Good morning, Bulletin readers. On opposite coasts this week, one city worried about the compounding harms of coronavirus and gun violence, while anti-violence leaders pleaded with politicians to preserve public dollars for prevention programs as the economic damage sets in. We’ve got those stories and more in your Friday roundup.

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Where shootings persist, hospitals suffer a double blow. It’s too early to know the macro effects that the pandemic and its byproducts – less crowded streets, spiking gun sales, economic strain – may have on gun violence rates. But in Philadelphia, where shootings are up more than 20 percent this month, the editorial board of The Philadelphia Inquirer is sounding the alarm about the way the two problems can collide in cities where gun violence is frequent and hospital beds are becoming scarce: “…The coronavirus has the potential of making gun violence more deadly,” the editors wrote, “not just because it limits violence interventions, but it forces gunshot wound victims to compete for essential health services with COVID-19 patients.”

Gun violence prevention advocates look to preserve critical government funding. Unable to appeal to lawmakers in person, the gun reform group Giffords arranged a video call during which community-based anti-violence groups in California lobbied state lawmakers to maintain funding for the state’s Violence Intervention and Prevention grant program. Legislators approved $30 million for CalVIP last summer, more than tripling the previous year’s investment. As The Trace has reported, CalVIP supports organizations that seek to reduce violence among black youth through mentoring, education, job training, and therapy.

California’s governor to local officials: It’s up to you whether gun stores stay open. Gavin Newsom’s stay-at-home order didn’t classify firearm retailers as “essential critical infrastructure workers,” leaving some officials trying to force stores to close, while others allowed them to continue operating. On Wednesday, Newsom said his administration will continue to leave those decisions to local law enforcement.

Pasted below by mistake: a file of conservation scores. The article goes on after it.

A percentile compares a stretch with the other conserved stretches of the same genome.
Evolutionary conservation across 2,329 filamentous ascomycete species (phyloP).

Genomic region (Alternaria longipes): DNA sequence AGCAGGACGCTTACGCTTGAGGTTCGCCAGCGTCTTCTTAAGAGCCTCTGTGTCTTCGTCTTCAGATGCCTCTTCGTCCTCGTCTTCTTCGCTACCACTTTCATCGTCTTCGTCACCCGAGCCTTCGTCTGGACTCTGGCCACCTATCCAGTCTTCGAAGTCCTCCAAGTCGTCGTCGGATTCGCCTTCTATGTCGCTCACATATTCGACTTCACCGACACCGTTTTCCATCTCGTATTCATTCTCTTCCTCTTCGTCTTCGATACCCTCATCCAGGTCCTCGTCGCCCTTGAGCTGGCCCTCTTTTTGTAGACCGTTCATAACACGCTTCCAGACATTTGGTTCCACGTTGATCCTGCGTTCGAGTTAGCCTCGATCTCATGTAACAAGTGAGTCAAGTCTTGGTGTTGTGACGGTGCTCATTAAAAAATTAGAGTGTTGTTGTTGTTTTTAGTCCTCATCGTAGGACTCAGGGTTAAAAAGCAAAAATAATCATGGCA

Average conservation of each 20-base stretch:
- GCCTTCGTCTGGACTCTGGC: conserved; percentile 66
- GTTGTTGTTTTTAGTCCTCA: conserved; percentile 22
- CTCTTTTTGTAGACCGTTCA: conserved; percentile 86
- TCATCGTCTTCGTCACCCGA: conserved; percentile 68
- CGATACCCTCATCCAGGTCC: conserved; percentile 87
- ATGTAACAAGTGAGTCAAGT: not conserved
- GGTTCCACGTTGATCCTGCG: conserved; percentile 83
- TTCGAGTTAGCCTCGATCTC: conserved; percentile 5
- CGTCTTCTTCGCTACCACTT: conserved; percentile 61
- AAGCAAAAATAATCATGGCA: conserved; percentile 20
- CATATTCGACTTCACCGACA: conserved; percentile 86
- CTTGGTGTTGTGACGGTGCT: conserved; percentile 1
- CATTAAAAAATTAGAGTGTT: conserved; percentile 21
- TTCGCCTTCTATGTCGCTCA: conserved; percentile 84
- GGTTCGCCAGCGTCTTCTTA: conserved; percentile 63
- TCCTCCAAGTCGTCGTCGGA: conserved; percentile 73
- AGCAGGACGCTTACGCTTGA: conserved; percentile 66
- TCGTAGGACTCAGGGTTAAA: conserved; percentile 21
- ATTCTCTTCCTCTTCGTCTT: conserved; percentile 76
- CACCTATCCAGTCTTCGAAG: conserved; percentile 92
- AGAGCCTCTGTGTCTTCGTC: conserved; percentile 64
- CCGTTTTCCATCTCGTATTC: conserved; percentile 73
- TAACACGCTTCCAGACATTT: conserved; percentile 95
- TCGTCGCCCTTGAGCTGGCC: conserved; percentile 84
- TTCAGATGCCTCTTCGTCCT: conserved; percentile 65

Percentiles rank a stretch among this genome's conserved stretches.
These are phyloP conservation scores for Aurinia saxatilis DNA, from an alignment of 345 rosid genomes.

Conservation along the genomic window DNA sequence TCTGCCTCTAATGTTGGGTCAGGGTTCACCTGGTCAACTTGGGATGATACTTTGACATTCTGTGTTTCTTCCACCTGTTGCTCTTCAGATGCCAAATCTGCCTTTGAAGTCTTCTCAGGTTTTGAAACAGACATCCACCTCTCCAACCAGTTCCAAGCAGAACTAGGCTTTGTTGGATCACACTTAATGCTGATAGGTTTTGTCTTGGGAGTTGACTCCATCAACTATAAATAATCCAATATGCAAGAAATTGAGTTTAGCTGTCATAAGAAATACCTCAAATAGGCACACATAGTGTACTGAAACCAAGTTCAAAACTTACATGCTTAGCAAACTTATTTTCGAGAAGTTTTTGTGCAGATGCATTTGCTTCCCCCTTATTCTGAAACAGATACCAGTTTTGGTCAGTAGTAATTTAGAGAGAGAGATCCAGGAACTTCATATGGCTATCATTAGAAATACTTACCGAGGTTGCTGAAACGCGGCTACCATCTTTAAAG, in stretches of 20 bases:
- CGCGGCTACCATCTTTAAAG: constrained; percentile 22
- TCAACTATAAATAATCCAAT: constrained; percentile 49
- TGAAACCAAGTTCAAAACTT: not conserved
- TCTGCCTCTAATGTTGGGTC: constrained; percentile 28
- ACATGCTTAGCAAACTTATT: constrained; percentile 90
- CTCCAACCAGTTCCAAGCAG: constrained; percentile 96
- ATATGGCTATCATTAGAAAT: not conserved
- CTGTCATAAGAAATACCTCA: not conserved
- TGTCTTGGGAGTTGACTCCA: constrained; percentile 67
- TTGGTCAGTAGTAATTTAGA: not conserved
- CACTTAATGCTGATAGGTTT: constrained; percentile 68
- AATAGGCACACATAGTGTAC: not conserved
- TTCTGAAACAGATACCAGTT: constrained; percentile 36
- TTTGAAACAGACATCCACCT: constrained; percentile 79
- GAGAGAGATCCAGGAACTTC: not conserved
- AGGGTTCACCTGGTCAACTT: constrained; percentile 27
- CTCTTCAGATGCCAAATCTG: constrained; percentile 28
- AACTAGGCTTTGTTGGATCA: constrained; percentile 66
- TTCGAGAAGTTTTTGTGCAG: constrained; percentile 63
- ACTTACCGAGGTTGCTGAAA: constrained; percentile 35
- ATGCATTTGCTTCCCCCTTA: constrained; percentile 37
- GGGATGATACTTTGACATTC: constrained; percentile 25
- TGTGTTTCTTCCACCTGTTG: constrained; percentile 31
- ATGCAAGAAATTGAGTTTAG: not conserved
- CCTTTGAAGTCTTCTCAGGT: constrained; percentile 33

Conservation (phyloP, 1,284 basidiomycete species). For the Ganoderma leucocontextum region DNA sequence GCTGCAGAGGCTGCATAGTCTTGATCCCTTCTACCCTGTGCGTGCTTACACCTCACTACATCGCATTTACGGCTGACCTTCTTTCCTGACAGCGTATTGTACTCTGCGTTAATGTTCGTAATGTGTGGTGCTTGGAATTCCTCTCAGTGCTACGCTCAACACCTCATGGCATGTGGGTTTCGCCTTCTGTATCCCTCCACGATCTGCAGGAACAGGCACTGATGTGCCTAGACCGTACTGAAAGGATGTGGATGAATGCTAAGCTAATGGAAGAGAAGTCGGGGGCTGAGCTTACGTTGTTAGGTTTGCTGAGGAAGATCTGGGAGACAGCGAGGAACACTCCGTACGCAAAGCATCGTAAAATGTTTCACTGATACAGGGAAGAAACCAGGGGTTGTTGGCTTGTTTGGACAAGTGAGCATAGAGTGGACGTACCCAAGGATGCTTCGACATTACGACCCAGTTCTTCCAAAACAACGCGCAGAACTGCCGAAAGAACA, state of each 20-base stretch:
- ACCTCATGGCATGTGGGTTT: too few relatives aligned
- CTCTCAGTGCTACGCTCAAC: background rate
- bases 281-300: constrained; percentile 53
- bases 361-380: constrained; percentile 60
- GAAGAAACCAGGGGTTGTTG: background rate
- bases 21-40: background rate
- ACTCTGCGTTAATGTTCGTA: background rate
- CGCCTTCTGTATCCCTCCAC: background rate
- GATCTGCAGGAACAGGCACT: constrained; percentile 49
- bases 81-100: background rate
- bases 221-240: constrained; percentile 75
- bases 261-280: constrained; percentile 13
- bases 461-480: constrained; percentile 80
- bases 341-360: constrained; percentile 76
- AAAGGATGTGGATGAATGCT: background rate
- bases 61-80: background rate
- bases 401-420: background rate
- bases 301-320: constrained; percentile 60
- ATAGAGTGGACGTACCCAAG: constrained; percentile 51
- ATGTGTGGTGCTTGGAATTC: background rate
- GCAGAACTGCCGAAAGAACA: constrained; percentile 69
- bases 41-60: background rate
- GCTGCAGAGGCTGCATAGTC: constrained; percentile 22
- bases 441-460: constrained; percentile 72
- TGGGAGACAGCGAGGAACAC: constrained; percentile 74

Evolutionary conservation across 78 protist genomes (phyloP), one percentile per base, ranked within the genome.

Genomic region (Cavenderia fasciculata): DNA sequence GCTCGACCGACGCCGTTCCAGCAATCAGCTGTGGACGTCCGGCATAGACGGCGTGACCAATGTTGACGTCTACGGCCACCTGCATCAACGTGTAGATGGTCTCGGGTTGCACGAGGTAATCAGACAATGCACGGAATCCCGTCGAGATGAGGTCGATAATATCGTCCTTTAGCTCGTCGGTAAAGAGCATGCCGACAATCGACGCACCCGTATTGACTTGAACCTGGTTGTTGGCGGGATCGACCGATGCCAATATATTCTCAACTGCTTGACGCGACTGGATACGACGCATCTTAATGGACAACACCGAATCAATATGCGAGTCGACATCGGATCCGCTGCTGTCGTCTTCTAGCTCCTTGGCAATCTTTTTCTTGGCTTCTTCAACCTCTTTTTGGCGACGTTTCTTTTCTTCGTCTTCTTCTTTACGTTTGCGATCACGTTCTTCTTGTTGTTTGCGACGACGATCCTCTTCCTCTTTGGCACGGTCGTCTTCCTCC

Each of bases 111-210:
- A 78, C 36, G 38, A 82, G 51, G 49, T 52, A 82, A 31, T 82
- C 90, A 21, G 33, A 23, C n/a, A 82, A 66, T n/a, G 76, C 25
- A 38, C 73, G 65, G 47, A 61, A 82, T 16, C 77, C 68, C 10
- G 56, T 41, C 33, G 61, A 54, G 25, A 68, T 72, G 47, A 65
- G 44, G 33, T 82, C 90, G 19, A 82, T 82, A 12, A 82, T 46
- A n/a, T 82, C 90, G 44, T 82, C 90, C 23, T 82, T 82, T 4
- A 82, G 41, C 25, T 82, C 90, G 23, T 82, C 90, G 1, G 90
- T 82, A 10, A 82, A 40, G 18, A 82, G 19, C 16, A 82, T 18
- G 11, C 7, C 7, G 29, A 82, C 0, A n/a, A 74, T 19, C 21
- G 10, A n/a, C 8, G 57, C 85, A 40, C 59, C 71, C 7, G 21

We’re tracking how coronavirus shutdowns are affecting gun dealers. Among the latest developments:

  • In Delaware, Governor John Carney amended his emergency order to allow gun sales by appointment after Second Amendment advocacy groups decried state efforts to close down gun stores.
  • In Rhode Island, Governor Gina Raimondo reopened shooting ranges on a limited basis after a local gun rights group slammed the loss of training for first-time gun owners. 
  • Mississippi joined the list of states declaring gun and ammunition sellers to be essential businesses as Governor Tate Reeves overrode local closure orders. 

As gun sales boom, one sheriff offers virtual safety class. The sheriff of Bucks County, Pennsylvania, outside Philadelphia, partnered with the National Rifle Association to offer a “new shooter seminar” on Facebook. “I understand we’re in a very uncertain time and a lot of people are scared and they’re fearful for their family,” he told local outlet KYW. “If you’re not 100 percent comfortable with it, don’t buy [a gun] just because you think it’s what should be done.” ICYMI: The Trace’s Alain Stephens, a military vet and longtime gun owner, wrote a primer on the dos and don’ts of keeping a firearm in the house.

South Dakota’s governor signs legislation relaxing gun laws. Among the seven gun-related bills enacted by Republican Kristi Noem are measures that allow residents to carry guns on motorcycles, ATVs, and snowmobiles; allow minors to possess pistols at home, during gun safety courses, and when hunting; and give counties the option of allowing concealed guns in court buildings.


Up to 32 percent of youth firearm deaths could be prevented with safe gun storage, a 2019 JAMA Pediatrics study found. But as The Trace has documented, only a handful of states have laws requiring gun owners to lock up their weapons.